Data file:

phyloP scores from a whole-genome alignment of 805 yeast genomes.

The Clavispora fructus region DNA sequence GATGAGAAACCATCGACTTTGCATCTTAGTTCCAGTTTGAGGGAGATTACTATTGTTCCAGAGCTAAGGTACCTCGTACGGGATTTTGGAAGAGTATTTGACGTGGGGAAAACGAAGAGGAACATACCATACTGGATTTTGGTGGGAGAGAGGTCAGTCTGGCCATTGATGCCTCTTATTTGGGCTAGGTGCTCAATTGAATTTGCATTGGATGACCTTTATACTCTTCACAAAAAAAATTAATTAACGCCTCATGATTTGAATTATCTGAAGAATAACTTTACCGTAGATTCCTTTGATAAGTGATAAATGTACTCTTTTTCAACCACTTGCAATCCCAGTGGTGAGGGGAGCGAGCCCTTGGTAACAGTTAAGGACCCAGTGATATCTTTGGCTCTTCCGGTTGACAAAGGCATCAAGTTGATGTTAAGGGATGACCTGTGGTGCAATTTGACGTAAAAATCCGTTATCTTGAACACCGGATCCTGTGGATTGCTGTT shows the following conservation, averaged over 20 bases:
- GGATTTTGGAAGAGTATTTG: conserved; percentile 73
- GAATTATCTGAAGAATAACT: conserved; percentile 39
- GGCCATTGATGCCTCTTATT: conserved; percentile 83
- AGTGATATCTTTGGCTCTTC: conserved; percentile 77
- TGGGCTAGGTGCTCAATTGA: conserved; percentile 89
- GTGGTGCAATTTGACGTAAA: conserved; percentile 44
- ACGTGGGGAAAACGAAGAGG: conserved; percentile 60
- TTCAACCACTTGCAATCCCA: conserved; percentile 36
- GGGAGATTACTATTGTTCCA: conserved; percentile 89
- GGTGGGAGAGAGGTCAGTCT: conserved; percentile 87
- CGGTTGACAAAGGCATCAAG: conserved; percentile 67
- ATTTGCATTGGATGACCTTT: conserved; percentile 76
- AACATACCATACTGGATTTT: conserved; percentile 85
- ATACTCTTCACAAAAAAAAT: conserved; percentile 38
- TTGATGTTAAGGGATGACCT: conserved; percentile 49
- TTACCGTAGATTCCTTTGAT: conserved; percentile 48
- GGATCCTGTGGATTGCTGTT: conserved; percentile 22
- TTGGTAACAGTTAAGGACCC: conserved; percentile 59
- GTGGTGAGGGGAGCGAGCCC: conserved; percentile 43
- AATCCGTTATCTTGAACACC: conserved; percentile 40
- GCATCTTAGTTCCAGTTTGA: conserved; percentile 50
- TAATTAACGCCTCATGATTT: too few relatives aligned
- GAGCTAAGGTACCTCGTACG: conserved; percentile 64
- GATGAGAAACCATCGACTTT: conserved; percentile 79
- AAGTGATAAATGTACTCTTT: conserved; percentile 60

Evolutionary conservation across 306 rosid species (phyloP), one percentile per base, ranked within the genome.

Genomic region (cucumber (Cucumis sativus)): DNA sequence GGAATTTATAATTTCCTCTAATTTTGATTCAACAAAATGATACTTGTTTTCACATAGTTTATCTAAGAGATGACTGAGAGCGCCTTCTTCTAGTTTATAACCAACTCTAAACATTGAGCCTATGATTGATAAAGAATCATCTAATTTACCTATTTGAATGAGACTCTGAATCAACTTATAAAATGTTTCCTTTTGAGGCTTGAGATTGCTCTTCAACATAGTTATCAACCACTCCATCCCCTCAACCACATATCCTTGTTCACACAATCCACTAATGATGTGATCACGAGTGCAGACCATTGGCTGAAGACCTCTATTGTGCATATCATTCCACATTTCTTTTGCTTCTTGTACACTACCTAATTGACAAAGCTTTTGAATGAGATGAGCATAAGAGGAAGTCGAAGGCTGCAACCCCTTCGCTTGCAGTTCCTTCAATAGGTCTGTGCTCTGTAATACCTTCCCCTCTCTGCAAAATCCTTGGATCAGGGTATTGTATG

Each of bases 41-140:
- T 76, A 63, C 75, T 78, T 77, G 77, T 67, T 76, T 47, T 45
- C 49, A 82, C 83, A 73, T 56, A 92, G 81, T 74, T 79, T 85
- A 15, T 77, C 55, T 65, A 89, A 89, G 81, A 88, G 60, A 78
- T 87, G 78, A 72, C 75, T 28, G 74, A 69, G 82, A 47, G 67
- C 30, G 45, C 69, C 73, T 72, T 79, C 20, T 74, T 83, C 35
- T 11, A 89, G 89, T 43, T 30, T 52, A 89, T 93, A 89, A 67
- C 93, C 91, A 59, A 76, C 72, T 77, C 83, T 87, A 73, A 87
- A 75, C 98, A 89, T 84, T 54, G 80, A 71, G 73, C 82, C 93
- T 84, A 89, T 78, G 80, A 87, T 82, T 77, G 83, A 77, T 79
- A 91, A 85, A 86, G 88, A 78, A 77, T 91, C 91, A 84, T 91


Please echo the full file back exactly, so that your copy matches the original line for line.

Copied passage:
phyloP scores from a whole-genome alignment of 805 yeast genomes.

The Clavispora fructus region DNA sequence GATGAGAAACCATCGACTTTGCATCTTAGTTCCAGTTTGAGGGAGATTACTATTGTTCCAGAGCTAAGGTACCTCGTACGGGATTTTGGAAGAGTATTTGACGTGGGGAAAACGAAGAGGAACATACCATACTGGATTTTGGTGGGAGAGAGGTCAGTCTGGCCATTGATGCCTCTTATTTGGGCTAGGTGCTCAATTGAATTTGCATTGGATGACCTTTATACTCTTCACAAAAAAAATTAATTAACGCCTCATGATTTGAATTATCTGAAGAATAACTTTACCGTAGATTCCTTTGATAAGTGATAAATGTACTCTTTTTCAACCACTTGCAATCCCAGTGGTGAGGGGAGCGAGCCCTTGGTAACAGTTAAGGACCCAGTGATATCTTTGGCTCTTCCGGTTGACAAAGGCATCAAGTTGATGTTAAGGGATGACCTGTGGTGCAATTTGACGTAAAAATCCGTTATCTTGAACACCGGATCCTGTGGATTGCTGTT shows the following conservation, averaged over 20 bases:
- GGATTTTGGAAGAGTATTTG: conserved; percentile 73
- GAATTATCTGAAGAATAACT: conserved; percentile 39
- GGCCATTGATGCCTCTTATT: conserved; percentile 83
- AGTGATATCTTTGGCTCTTC: conserved; percentile 77
- TGGGCTAGGTGCTCAATTGA: conserved; percentile 89
- GTGGTGCAATTTGACGTAAA: conserved; percentile 44
- ACGTGGGGAAAACGAAGAGG: conserved; percentile 60
- TTCAACCACTTGCAATCCCA: conserved; percentile 36
- GGGAGATTACTATTGTTCCA: conserved; percentile 89
- GGTGGGAGAGAGGTCAGTCT: conserved; percentile 87
- CGGTTGACAAAGGCATCAAG: conserved; percentile 67
- ATTTGCATTGGATGACCTTT: conserved; percentile 76
- AACATACCATACTGGATTTT: conserved; percentile 85
- ATACTCTTCACAAAAAAAAT: conserved; percentile 38
- TTGATGTTAAGGGATGACCT: conserved; percentile 49
- TTACCGTAGATTCCTTTGAT: conserved; percentile 48
- GGATCCTGTGGATTGCTGTT: conserved; percentile 22
- TTGGTAACAGTTAAGGACCC: conserved; percentile 59
- GTGGTGAGGGGAGCGAGCCC: conserved; percentile 43
- AATCCGTTATCTTGAACACC: conserved; percentile 40
- GCATCTTAGTTCCAGTTTGA: conserved; percentile 50
- TAATTAACGCCTCATGATTT: too few relatives aligned
- GAGCTAAGGTACCTCGTACG: conserved; percentile 64
- GATGAGAAACCATCGACTTT: conserved; percentile 79
- AAGTGATAAATGTACTCTTT: conserved; percentile 60

Evolutionary conservation across 306 rosid species (phyloP), one percentile per base, ranked within the genome.

Genomic region (cucumber (Cucumis sativus)): DNA sequence GGAATTTATAATTTCCTCTAATTTTGATTCAACAAAATGATACTTGTTTTCACATAGTTTATCTAAGAGATGACTGAGAGCGCCTTCTTCTAGTTTATAACCAACTCTAAACATTGAGCCTATGATTGATAAAGAATCATCTAATTTACCTATTTGAATGAGACTCTGAATCAACTTATAAAATGTTTCCTTTTGAGGCTTGAGATTGCTCTTCAACATAGTTATCAACCACTCCATCCCCTCAACCACATATCCTTGTTCACACAATCCACTAATGATGTGATCACGAGTGCAGACCATTGGCTGAAGACCTCTATTGTGCATATCATTCCACATTTCTTTTGCTTCTTGTACACTACCTAATTGACAAAGCTTTTGAATGAGATGAGCATAAGAGGAAGTCGAAGGCTGCAACCCCTTCGCTTGCAGTTCCTTCAATAGGTCTGTGCTCTGTAATACCTTCCCCTCTCTGCAAAATCCTTGGATCAGGGTATTGTATG

Each of bases 41-140:
- T 76, A 63, C 75, T 78, T 77, G 77, T 67, T 76, T 47, T 45
- C 49, A 82, C 83, A 73, T 56, A 92, G 81, T 74, T 79, T 85
- A 15, T 77, C 55, T 65, A 89, A 89, G 81, A 88, G 60, A 78
- T 87, G 78, A 72, C 75, T 28, G 74, A 69, G 82, A 47, G 67
- C 30, G 45, C 69, C 73, T 72, T 79, C 20, T 74, T 83, C 35
- T 11, A 89, G 89, T 43, T 30, T 52, A 89, T 93, A 89, A 67
- C 93, C 91, A 59, A 76, C 72, T 77, C 83, T 87, A 73, A 87
- A 75, C 98, A 89, T 84, T 54, G 80, A 71, G 73, C 82, C 93
- T 84, A 89, T 78, G 80, A 87, T 82, T 77, G 83, A 77, T 79
- A 91, A 85, A 86, G 88, A 78, A 77, T 91, C 91, A 84, T 91